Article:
It’s hard to respond to the riots currently bleeding across England in any meaningful way. Commentators of every stripe seem all too often reduced to anecdote. My own is that the riots have reached the neighbourhood of my childhood, which I only left this time last year: corner shops and pubs, supermarkets and phonebooths, have been targetted nihilistically and flagrantly, and they have been vandalised purely because the vandals knew they would not be stopped. The spoils to be salvaged from an estate newsagent – cheap plonk, lads’ mags, branded cigarettes – aren’t worth the effort of tearing down the shutters. In this way, the rioters, too, are reduced to anecdote: the principle meaning of their actions is that they can tell and retell their exploits later, long after the White Lightning has been downed in the park.
None of this should be much of a surprise to anyone who’s spent time in areas like these. As James Meek writes of London’s Broadway Market on the LRB blog, our cities can sometimes resemble “a set of groups that are rigidly self-separated by race, language, religion, class, money, education and age group”; community spirit, embattled and eroded, can seem at a low ebb. Meek’s own anecdote, of a white couple sipping fine wine whilst a gang confrontation unfurls before them, is China Mieville’s The City and the City transplanted to real streets; and yet I didn’t appreciate that novel in part precisely because I’m not sure perception between and across ‘communities’ works that way.
In that novel, two cities exist atop, between and to one side of each other, yet the inhabitants of each do not see, hear, smell or feel the other. This isn’t because they’re mutually invisible, but because they are schooled – indoctrinated – not to do so. Seeing the other is literally verboten. This is not even an extrapolation of how life is really lived, however: we are not taught to be, or rendered incapable of, acknowledging communities separate to our own – we choose to do so, and indeed in many instances arrange it just so. The problem in Meek’s Broadway Market is not separation but relevance. Those wine-drinkers saw all of, but had no involvement in, or impact upon, the postcode face-off; they are physically present, but emotionally and socially non-invested.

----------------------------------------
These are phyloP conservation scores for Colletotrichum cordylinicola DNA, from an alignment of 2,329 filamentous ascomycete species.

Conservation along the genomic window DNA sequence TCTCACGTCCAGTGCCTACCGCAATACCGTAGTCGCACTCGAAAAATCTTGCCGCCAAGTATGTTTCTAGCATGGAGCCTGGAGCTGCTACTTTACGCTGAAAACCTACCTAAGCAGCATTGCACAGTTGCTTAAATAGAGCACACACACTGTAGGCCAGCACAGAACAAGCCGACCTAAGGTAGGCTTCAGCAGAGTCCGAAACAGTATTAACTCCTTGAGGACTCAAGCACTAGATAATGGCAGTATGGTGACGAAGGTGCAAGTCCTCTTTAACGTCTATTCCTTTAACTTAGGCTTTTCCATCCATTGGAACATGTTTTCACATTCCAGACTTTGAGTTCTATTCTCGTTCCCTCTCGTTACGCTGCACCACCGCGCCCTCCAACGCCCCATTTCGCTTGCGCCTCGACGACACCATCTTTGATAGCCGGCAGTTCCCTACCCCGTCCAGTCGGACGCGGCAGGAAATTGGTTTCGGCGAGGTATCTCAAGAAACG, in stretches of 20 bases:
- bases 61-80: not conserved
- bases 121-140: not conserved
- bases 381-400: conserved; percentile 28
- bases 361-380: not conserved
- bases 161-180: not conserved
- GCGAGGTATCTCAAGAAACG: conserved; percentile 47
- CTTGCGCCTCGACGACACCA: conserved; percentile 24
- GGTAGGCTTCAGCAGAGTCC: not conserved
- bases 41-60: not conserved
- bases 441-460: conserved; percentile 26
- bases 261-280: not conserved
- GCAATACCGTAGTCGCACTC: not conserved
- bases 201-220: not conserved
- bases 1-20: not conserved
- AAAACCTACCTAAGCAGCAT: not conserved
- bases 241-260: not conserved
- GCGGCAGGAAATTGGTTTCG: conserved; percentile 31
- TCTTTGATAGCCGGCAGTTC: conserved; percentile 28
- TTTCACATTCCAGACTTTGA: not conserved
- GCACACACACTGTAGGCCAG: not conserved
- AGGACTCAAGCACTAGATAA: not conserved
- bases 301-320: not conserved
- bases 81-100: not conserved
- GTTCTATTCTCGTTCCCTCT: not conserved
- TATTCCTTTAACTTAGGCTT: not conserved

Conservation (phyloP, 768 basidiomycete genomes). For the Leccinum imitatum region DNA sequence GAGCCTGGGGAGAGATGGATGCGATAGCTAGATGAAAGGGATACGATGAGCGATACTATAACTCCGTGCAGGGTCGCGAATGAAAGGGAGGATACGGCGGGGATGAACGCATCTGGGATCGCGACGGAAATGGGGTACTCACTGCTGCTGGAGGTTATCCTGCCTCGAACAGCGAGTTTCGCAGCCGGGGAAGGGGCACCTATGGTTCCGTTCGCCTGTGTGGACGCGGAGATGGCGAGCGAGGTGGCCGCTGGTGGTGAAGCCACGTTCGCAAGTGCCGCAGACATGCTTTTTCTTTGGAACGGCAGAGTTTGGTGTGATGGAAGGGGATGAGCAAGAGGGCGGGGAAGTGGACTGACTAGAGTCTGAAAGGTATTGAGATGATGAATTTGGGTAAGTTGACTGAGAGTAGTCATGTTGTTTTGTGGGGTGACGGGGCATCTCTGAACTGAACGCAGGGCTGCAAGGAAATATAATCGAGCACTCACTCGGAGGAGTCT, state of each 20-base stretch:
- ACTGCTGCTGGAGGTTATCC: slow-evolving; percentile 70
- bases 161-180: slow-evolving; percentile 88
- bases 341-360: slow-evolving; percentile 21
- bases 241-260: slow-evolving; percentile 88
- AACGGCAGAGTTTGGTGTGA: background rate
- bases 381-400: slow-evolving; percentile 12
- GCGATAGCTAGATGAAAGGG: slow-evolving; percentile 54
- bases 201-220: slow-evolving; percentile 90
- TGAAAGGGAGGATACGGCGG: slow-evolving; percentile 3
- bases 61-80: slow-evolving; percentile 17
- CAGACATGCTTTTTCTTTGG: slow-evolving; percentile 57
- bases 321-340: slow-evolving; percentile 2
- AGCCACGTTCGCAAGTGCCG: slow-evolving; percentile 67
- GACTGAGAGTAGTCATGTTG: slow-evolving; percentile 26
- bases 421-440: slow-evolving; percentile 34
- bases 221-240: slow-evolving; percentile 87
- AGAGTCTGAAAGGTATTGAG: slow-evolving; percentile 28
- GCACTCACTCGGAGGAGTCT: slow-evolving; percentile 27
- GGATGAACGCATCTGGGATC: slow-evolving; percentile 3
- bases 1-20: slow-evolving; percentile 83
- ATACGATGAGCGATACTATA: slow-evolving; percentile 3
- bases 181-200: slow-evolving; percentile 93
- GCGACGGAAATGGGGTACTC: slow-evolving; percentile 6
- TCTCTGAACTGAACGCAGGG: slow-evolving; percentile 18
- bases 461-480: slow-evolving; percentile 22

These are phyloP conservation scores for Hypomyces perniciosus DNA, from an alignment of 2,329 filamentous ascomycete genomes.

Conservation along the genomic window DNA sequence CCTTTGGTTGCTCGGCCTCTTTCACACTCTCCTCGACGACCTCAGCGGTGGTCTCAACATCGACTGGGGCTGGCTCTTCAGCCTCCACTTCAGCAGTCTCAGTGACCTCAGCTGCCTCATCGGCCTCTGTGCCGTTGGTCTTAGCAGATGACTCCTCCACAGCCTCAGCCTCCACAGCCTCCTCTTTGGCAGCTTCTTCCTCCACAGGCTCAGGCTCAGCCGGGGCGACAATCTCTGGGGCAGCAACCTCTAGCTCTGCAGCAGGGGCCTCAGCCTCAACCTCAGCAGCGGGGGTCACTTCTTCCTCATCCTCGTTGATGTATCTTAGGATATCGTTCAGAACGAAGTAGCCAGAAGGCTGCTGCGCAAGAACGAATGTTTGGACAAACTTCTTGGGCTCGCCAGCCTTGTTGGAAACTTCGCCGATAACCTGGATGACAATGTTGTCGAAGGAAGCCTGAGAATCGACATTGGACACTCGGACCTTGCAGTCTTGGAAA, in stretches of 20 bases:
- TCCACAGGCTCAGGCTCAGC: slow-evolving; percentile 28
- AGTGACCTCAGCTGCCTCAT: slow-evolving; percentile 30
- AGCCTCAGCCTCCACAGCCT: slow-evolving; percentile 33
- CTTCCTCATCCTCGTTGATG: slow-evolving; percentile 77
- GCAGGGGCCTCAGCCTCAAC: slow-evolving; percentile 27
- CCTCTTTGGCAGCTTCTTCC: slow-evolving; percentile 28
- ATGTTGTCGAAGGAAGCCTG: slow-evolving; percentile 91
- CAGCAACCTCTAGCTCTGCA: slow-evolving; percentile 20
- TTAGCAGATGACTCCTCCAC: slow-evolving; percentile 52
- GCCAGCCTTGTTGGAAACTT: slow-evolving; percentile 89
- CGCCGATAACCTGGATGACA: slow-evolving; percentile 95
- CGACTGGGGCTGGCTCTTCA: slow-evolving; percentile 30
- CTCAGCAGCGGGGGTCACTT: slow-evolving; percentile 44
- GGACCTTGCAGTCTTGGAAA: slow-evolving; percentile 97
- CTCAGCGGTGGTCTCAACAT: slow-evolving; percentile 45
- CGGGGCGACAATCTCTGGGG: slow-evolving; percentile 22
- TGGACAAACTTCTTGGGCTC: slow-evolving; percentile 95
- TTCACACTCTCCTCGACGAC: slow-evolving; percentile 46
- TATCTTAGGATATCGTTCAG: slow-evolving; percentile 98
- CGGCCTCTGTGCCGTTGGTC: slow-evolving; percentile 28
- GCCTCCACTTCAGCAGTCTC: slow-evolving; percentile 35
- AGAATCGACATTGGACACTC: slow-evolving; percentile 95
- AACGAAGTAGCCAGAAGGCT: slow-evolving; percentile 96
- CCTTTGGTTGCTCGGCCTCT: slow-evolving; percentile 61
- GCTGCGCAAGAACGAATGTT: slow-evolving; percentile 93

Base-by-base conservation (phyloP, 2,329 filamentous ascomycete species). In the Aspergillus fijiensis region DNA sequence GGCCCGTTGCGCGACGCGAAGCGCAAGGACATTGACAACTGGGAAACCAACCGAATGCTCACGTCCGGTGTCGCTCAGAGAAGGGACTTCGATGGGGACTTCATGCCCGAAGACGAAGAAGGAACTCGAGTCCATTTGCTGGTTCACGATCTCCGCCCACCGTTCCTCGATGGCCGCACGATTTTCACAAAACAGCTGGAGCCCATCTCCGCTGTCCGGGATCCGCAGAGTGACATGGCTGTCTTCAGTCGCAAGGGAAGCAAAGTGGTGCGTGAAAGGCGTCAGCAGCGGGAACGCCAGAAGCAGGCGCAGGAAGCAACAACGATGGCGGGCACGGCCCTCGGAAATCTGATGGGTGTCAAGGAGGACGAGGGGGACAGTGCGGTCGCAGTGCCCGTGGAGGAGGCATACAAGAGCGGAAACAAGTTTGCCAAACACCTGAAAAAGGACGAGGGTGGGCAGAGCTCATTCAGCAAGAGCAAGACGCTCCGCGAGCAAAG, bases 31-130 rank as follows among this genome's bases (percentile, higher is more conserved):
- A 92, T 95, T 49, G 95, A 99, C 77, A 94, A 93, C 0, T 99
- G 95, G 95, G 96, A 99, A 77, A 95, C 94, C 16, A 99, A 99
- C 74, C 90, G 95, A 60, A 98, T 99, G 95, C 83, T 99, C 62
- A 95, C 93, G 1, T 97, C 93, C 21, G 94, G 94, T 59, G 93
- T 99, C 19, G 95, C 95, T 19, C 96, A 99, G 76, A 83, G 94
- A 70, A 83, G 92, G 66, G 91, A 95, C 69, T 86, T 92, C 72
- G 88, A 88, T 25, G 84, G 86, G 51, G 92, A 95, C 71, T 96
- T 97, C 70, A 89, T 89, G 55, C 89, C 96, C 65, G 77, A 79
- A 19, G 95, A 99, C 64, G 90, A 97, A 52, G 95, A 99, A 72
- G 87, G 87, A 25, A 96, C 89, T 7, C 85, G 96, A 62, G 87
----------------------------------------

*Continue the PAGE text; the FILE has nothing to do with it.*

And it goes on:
A root cause for these spontaneous, dispersed riots – even an array of causes – won’t be easy to unearth. That dominance of the anecdote hints at too multivalent a pattern of motivations and triggers. But when Camila Batmanghelidjh writes (very well) in the Independent that we should “check out the price of failing to care”, what she means is that it is imperative that we all become relevant to one another. In a less convincing, if similarly understanding, piece for the Guardian, Nina Power goes some way towards blaming ‘the cuts’; this is simple-minded, although it’s similarly naïve to presume that kids in hoodies don’t know the broad outline of what their government intends to do to our societies. But that awareness can only emphasise for the people about whom Batmanghelidjh writes the ways in which they have been made irrelevant to the worlds evisioned and inhabited by the wine-quaffing elites.
Perhaps oddly, one of the best pieces of writing on this topic has appeared in the not inherently empathetic pages of the Spectator. The writer, Maurice McLeod, also falls back on anecdote, in his case of a looting spree in Clapham Junction. “A police car showed up going at speed from Lavender Hill and was met with bottles and soon sped away. It felt like the streets had been conquered by this disparate, opportunist mob.” This, not Meek’s Hackney parable, is real separation, and it’s the problem that arises from treating swathes of our cities as irrelevant for so long: when they suddenly become relevant again, it’s that much harder to engage.